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"Brat: An '80s Story" Takes You Back - Andrew McCarthy's Memoir Shows Stardom In A Different Light

Even as a teen in the ‘80s, watching Andrew McCarthy’s characters - “Blane” in Pretty in Pink, and “Kevin” in St. Elmo’s Fire - I thought: There are a lot of thoughts swirling in that actor’s head. He seemed different than other stars – the thoughtful and sensitive one of the “pack.” I won’t name that pack because he didn’t particularly love that label at the time, but I know you know. Now, I see I was right! Andrew McCarthy is incredibly introspective and impressive. In his new book, Brat – An ‘80s Story (Grand Central Publishing, May 11, 2021), Andrew reveals his many insights, perspectives, and memories along his road to stardom. He takes readers on a fascinating ride! With every chapter, I felt like I got to sneak behind the scenes of movie sets, family dynamics, and nights out on both coasts.


If you have long been an Andrew McCarthy fan, or curious about why so many Generation X women have loved him since they were girls in the ‘80s, you will understand the attraction when you read this book. The soulful eyes and charming sincerity he brought to the roles he played? That's real, too. He’s a man of substance in real life, and his stories show just how much he navigated through and how he found his calling as a kid and as one of four boys, becoming an actor, a star, a travel writer, a family man, and a director.


A few pages in, it’s also clear he is a gifted writer. His stories paint vivid scenes of '80s movie sets and stardom. But he shares much more ahead of that. As a reader, I felt let in on his boyhood and dreams. We see when he caught the acting bug, all the way back to the school play, when he relentlessly pursued, and won, the role of The Artful Dodger, in “Oliver.” He embraced it, much like all the chances and work that came his way, or opportunities that he carved out for himself.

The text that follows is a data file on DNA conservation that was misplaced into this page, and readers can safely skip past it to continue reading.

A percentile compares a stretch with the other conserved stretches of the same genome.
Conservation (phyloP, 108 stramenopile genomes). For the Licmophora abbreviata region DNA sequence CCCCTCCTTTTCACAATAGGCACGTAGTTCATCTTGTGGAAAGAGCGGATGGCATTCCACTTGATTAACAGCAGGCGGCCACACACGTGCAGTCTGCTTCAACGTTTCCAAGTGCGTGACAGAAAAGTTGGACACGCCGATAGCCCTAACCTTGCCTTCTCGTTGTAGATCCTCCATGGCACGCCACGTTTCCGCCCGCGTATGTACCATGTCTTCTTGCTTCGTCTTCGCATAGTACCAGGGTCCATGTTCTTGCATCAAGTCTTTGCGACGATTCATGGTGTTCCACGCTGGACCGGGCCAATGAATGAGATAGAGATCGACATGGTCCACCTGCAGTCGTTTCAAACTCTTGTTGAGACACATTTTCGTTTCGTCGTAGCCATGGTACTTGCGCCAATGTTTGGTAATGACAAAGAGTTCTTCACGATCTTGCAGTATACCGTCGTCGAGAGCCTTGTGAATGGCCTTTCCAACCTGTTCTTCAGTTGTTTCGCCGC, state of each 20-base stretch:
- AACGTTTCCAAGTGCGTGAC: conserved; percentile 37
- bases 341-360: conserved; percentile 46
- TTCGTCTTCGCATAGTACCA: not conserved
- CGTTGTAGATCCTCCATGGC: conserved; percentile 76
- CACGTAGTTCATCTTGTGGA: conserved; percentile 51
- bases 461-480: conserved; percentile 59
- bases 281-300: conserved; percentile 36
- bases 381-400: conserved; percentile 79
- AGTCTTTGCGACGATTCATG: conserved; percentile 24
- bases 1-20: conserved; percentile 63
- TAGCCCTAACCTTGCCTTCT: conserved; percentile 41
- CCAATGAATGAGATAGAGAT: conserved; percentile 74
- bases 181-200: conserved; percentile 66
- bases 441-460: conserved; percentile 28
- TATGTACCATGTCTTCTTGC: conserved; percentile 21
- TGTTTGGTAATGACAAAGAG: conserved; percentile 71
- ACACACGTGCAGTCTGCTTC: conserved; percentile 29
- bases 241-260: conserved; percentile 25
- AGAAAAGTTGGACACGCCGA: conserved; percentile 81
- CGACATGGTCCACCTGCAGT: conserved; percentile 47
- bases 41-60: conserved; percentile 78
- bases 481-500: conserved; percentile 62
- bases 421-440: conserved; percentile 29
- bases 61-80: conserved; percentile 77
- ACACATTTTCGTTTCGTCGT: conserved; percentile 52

And while he takes us into moments such as arriving at Sammy Davis Jr’s mansion for a late night hangout, or auditioning for John Hughes, he seems like a down-to-earth guy. His struggles with alcohol and self-doubt make him seem awfully familiar, and very real - not just like a star, but like someone we might know.


New York City was his backdrop through so many decades, and I could almost picture the streets he walked down. It’s clearly a place this New Jersey boy (then man) seemed quite at home in. And he takes us there, from acting classes and his first apartment; to NYU and parks, dive bars and later escapes from L.A. The people who played a role in his life, at various stages, seem meant to be – professors and acting coaches who did and didn’t believe in him, first directors, and Hollywood starlets.


Which brings me to the scoop so many of us readers really want to know. What was Rob Lowe really like? Was the cast of “St. Elmo’s Fire” actually out every night, living it up? How did he get cast in “Class?” What was he thinking when he arrived at celebrity mansions? How was it being a houseguest at Jacqueline Bisset’s? What was he thinking during meetings at the studios? We learn all of this, because Andrew is an introspective guy, and doesn’t seem to hold back in this book.


I was always intrigued by this actor. His movies mark the pop culture memories of my growing up years. But now I also have a newfound respect and admiration for him as a human being. The professional success he has experienced is impressive, for sure, but his ability to see his shortcomings and redefine his own success - like all of us could, and more of us should - is truly admirable.






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